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Elizabeth I & Marlowe’s Faustus – Pragmatism And Lasting Accomplishment Vs. Impetousity And Fleeting Essay, Research Paper Henryk Jaronowski English 9H, 7

Elizabeth I & Marlowe’s Faustus – Pragmatism And Lasting Accomplishment Vs. Impetousity And Fleeting Essay, Research Paper

Henryk Jaronowski

English 9H, 7

Mrs. Ritter

Winter 1998

Elizabeth I & Marlowe’s Faustus – Pragmatism and Lasting Accomplishment vs. Impetousity and Fleeting Aggrandizement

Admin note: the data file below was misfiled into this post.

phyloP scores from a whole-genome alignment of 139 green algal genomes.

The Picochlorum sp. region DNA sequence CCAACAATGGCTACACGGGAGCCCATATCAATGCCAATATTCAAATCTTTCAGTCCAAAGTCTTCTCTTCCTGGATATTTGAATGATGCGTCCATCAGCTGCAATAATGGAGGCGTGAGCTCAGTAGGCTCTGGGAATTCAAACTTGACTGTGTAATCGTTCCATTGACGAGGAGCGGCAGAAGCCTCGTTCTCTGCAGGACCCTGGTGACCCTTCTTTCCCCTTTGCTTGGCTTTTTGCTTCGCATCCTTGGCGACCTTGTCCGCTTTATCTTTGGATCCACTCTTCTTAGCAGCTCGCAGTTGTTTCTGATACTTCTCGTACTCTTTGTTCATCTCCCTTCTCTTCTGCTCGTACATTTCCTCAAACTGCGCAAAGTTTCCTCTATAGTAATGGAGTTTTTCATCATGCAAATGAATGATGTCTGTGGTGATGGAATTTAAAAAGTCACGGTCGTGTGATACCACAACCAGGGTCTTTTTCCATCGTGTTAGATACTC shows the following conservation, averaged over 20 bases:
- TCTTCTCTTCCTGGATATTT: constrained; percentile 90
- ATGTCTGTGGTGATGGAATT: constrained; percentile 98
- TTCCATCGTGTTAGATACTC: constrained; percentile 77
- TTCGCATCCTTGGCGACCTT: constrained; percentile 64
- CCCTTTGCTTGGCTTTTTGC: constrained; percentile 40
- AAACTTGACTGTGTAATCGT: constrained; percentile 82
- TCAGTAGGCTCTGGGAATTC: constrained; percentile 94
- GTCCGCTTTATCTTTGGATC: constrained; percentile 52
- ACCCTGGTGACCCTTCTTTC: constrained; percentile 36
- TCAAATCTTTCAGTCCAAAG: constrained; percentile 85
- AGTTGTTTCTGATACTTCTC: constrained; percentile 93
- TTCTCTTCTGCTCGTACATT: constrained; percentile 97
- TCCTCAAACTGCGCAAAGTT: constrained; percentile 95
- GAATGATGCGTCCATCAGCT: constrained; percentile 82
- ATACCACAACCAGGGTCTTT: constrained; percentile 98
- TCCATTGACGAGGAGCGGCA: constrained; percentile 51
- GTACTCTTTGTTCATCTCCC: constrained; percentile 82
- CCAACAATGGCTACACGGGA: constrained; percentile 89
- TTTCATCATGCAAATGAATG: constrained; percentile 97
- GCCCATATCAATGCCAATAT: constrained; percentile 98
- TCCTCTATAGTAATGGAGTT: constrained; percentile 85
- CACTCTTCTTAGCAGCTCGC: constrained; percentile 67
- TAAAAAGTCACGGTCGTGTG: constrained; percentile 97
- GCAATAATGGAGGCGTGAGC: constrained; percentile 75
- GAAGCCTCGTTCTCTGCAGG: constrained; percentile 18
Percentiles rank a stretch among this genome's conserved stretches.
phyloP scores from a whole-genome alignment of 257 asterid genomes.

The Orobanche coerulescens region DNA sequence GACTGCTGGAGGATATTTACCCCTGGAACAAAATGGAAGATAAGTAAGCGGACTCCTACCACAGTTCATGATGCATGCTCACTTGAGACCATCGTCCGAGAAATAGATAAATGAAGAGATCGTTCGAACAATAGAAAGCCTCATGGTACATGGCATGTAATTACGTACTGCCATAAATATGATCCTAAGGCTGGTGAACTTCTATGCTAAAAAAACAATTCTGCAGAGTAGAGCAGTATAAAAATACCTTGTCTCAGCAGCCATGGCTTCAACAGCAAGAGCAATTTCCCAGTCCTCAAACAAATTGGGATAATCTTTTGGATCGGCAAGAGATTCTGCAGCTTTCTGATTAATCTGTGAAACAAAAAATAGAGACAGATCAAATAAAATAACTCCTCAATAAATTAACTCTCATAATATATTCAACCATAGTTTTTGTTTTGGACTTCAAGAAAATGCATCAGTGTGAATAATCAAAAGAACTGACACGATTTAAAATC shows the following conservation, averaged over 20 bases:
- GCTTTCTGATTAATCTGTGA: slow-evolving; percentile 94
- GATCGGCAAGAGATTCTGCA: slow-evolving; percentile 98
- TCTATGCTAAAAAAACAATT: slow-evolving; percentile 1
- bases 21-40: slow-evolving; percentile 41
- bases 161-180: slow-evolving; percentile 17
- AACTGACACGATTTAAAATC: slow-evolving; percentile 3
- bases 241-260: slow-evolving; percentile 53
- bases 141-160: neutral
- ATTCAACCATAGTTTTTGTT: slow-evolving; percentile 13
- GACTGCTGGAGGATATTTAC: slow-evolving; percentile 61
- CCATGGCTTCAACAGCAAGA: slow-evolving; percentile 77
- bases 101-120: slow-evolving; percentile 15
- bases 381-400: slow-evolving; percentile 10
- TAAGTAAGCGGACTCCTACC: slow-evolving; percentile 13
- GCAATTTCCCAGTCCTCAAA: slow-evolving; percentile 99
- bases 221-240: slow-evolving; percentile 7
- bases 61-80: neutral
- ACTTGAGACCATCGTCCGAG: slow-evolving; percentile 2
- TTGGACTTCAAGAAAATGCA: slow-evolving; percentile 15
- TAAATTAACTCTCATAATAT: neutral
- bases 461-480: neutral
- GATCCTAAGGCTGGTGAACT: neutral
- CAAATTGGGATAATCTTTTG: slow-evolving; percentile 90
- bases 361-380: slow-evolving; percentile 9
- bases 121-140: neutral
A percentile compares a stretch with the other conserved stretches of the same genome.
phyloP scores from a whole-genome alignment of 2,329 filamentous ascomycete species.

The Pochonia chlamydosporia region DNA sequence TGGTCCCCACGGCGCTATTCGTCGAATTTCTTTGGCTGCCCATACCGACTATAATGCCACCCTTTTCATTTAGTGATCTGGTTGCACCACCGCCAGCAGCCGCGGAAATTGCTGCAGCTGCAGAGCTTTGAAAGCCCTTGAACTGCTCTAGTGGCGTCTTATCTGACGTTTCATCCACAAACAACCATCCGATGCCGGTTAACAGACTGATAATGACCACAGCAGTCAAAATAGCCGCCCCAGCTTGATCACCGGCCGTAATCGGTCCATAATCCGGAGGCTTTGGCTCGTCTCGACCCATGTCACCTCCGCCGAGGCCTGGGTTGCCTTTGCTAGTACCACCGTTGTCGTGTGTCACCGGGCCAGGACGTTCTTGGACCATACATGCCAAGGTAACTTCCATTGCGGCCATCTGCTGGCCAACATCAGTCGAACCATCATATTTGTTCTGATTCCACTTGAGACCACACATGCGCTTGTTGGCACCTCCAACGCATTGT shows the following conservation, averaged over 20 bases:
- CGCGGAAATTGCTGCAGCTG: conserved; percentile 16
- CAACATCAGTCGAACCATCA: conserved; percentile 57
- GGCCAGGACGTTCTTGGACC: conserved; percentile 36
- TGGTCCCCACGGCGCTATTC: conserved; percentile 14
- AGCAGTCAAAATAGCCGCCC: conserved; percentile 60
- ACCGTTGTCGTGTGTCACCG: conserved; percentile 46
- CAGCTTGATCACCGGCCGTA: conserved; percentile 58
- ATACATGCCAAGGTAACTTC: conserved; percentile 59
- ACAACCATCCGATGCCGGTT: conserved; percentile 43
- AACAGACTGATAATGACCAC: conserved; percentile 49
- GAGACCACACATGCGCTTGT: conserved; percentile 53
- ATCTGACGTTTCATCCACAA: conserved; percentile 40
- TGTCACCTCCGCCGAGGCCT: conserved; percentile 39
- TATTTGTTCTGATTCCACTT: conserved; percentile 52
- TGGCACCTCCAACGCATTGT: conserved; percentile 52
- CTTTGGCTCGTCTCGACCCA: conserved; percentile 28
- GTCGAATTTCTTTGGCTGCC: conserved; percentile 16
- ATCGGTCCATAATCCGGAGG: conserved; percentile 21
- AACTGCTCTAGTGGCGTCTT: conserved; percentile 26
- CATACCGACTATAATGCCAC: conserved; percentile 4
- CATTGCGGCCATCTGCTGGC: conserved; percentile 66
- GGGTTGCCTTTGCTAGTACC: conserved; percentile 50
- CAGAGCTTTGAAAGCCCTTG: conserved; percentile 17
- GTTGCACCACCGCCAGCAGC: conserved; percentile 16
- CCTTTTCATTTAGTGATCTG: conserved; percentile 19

Goethe’s Faust. Milton’s Paradise Lost. Shakespeare’s Macbeth. All famous works which were foreshadowed by a play called The Tragical History of the Life and Death of Doctor Faustus, a play so great as to make Goethe say “How greatly is it planned!” (Knoll 72). Doctor Faustus was written by Christopher Marlowe, a poet whose fame among his contemporaries is second only to Shakespeare’s (Farnham 1). Marlowe lived in an England ruled by Elizabeth I, a great patroness of the arts as well as a pragmatic ruler whose main use for power was the betterment of the kingdom and the general public. In this famous play, which many consider to be Marlowe’s crowning achievement, the scholar Faustus, blinded with the lust for power and knowledge, signs a demonic pact in which he trades his eternal soul for twenty-four years of his fondest wishes (Farnham 6-7). Faustus then goes on to waste what little power was given him on increasing his fame (Frye 57). In stark contrast to Elizabeth I’s pragmatic use for power, Marlowe’s Faustus, blinded by a terrible lust for power, squandered what little ill-gotten power was allotted him by Lucifer, accomplishing nothing of any real lasting value and serving no cause save his own fleeting aggrandizement.